I expect your local farm shop is competing (and doing a good job of it) in a niche. Which is what smaller shops need to do, and can do very effectively.

Probably also helped by a tax regime that's much more lenient than what the big retailers face, and a whole lot less red tape in areas like food hygiene regulations.

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I can't see much threat to Tesco's dominance. I also think it's practically impossible for them not to increase profits each year - they can reduce costs further (given their huge purchasing power), or/and increase prices by such a fraction it's barely noticeable (given the sheer scale of the number of items they sell).

I think their risk is in over-expansion, feeding the beast as it were.

Edited by Reck B

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They've obviously increased profit by raising prices and reducing the number of staff.

The problem is that there are limits to this. If staff levels are decreased further , shelves will not be filled and large stores will only have one security guard working at night for example.

Raising prices? Many people now have no disposable income and many more will find their disposable income disappearing over the next year. It's one of those end game thingies....

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Is anyone able to explain to me why Tesco posting a profit of £3.8Bn is considered a good thing by anyone except shareholders?

The news readers sound like their team won a cup or something.

Can somebody explain to me why a football team winning a cup is considered a good thing by anyone except shareholders?

Surely, one of the key functions in sport is to build irrational attitudes of partisanship in spectators, ie training in irrational jingoism.

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EMPLOYEES

Worldwide: 472,000

UK: 287,669

China: 22,668

Asia: 94,241

Continental Europe: 86,576

US: 3,246

STORES

Worldwide: 5,008

China: 88

UK: 2,482

Asia: 1,230

Continental Europe: 953

US: 145

88 stores in China, with 22,648 employees.

145 stores in the US, with 3,246 employees.

Are the China stores the size of small towns?

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However, they surely then act to drive down local wealth. Not sure what the average wages are at a tesco store, but surely the 100 odd local businesses it replaces would have had a higher median take home, better propects in life as well as more people having the satisfaction of being their own bosses instead of worker drones with little or no aspiration to suceed, and no real role models in how to run their own small business, let alone being able to see an opportunity to open one?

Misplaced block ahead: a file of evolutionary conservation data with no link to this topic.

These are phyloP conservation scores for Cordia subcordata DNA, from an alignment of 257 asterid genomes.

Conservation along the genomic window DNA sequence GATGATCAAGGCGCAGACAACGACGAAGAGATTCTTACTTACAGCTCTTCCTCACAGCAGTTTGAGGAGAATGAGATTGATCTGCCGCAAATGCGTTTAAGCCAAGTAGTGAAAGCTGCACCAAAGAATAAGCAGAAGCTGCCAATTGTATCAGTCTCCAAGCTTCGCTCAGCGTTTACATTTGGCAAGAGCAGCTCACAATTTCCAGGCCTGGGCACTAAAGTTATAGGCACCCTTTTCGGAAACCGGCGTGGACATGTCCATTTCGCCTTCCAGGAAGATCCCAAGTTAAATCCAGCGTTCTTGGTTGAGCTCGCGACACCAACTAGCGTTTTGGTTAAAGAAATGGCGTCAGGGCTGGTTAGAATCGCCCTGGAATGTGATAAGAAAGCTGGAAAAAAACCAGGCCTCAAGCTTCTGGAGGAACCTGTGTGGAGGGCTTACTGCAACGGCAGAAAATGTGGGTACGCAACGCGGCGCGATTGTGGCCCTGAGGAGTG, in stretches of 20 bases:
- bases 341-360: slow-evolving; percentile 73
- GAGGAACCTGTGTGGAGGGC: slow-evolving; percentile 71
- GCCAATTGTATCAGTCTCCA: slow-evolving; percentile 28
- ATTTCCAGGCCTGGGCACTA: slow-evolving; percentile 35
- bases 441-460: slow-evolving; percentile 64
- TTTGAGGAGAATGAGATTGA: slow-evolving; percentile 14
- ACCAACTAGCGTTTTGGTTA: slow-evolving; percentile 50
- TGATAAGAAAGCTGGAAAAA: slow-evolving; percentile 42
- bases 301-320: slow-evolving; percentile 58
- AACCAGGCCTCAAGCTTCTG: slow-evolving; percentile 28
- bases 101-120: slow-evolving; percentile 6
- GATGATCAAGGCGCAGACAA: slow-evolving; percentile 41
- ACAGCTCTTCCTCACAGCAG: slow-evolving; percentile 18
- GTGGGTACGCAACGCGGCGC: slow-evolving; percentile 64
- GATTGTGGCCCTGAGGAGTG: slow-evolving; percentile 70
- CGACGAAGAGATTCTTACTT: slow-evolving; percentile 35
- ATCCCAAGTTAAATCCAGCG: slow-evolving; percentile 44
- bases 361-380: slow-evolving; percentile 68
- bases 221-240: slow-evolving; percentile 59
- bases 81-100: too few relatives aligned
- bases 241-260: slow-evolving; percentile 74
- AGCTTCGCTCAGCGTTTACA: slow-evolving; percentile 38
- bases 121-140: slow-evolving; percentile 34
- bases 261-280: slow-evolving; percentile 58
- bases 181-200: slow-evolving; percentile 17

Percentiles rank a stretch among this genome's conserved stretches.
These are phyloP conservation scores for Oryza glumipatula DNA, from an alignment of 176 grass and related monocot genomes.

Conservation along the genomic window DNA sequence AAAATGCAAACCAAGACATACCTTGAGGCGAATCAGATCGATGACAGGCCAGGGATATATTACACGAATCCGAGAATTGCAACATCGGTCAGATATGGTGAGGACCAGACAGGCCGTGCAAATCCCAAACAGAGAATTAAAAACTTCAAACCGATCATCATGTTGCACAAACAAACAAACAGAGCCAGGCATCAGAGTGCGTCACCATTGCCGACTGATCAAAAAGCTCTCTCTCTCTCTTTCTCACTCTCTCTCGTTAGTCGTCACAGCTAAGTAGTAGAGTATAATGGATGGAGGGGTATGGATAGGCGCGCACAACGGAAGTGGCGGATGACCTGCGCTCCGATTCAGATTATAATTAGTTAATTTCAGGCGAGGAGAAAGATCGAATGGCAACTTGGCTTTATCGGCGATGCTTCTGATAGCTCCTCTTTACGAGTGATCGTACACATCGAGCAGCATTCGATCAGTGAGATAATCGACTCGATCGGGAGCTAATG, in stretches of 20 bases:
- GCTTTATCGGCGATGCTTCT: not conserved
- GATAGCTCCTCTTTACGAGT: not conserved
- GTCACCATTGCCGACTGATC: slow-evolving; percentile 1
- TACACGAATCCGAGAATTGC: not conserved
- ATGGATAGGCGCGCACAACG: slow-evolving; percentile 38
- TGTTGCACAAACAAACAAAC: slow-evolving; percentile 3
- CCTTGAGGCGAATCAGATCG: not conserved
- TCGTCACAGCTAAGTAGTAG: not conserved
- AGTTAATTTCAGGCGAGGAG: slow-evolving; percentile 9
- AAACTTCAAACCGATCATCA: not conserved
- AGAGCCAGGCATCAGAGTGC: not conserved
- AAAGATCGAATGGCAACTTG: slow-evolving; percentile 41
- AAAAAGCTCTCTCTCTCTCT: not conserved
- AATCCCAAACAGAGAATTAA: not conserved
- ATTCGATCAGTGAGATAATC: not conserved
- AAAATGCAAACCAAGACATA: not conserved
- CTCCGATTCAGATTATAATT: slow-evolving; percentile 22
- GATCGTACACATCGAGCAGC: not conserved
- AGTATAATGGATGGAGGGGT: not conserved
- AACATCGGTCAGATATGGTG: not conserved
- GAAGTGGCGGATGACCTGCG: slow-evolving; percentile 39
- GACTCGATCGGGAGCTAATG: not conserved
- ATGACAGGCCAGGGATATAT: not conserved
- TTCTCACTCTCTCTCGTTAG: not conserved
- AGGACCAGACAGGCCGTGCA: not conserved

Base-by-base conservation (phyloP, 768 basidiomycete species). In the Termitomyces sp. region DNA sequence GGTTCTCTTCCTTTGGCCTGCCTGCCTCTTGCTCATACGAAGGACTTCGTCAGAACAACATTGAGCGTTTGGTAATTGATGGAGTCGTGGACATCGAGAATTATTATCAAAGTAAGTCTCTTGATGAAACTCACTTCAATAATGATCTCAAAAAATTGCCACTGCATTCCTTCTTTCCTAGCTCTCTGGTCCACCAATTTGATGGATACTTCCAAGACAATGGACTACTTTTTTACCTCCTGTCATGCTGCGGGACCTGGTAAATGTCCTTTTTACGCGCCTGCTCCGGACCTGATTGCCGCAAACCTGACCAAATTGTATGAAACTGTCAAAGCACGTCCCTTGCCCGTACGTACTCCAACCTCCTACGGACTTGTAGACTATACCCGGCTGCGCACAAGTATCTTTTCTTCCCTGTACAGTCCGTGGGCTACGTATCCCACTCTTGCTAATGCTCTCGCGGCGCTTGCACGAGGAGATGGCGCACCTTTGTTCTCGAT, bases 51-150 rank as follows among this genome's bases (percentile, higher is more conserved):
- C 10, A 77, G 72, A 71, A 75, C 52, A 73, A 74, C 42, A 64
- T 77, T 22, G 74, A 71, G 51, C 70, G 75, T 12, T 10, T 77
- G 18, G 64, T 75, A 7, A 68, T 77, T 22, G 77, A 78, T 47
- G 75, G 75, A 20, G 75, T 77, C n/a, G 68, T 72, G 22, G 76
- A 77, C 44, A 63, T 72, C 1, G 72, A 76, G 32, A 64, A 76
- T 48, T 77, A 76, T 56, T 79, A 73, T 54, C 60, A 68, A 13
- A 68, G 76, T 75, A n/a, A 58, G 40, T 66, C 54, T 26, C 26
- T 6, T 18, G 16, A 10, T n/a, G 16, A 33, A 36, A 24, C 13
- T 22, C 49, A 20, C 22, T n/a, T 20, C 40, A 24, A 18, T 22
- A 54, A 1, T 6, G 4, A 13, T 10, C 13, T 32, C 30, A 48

Or am I mistaken?

Very good points. Moving towards mega scale does as you say make most people low end worker drones, instead of proprietors. Like manufacturing, over time Tescos will employ less and less staff relative to turnover.

It also made me think it must have been the same when manufacturing went to the mega scale. Like instead of a local guy making chairs for you by hand, it was made in some centralized factory somewhere in the country. The money you sent there no longer circulated in the local economy. The only way around that was to get some centralized factories in your locale.

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“Tesco never get to the point where they generate cash,” said Mitchell. “At the end of every year, they have more debt than they did at the start because there’s always new markets to invest in. I used to be a big fan, but there is a lot to be concerned about.”

From http://www.bloomberg.com/apps/news?pid=newsarchive&sid=acjfPxUl3Bd8

I recall reading that each year the total debt would increase by more than the total profit they made that year. i.e. they would be better off just borrowing the money and sticking it straight in the bank to be treated as margin.

Anyone up for a Ponzi business model. (OK part Ponz). Hey guess what they are expecting to do soon: originating mortgages. OKAY!!!

Looks like the start of a leverage spiral to keep those debt repayments at bay...for today at any rate.

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Interesting. I read that due to the poor UK sales they'll be branching out into more areas. This was seen as bad news for other UK retailers. Margins again.

I hear they moved into second hand cars...

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  • 312 Brexit, House prices and Summer 2020

    1. 1. Including the effects Brexit, where do you think average UK house prices will be relative to now in June 2020?


      • down 5% +
      • down 2.5%
      • Even
      • up 2.5%
      • up 5%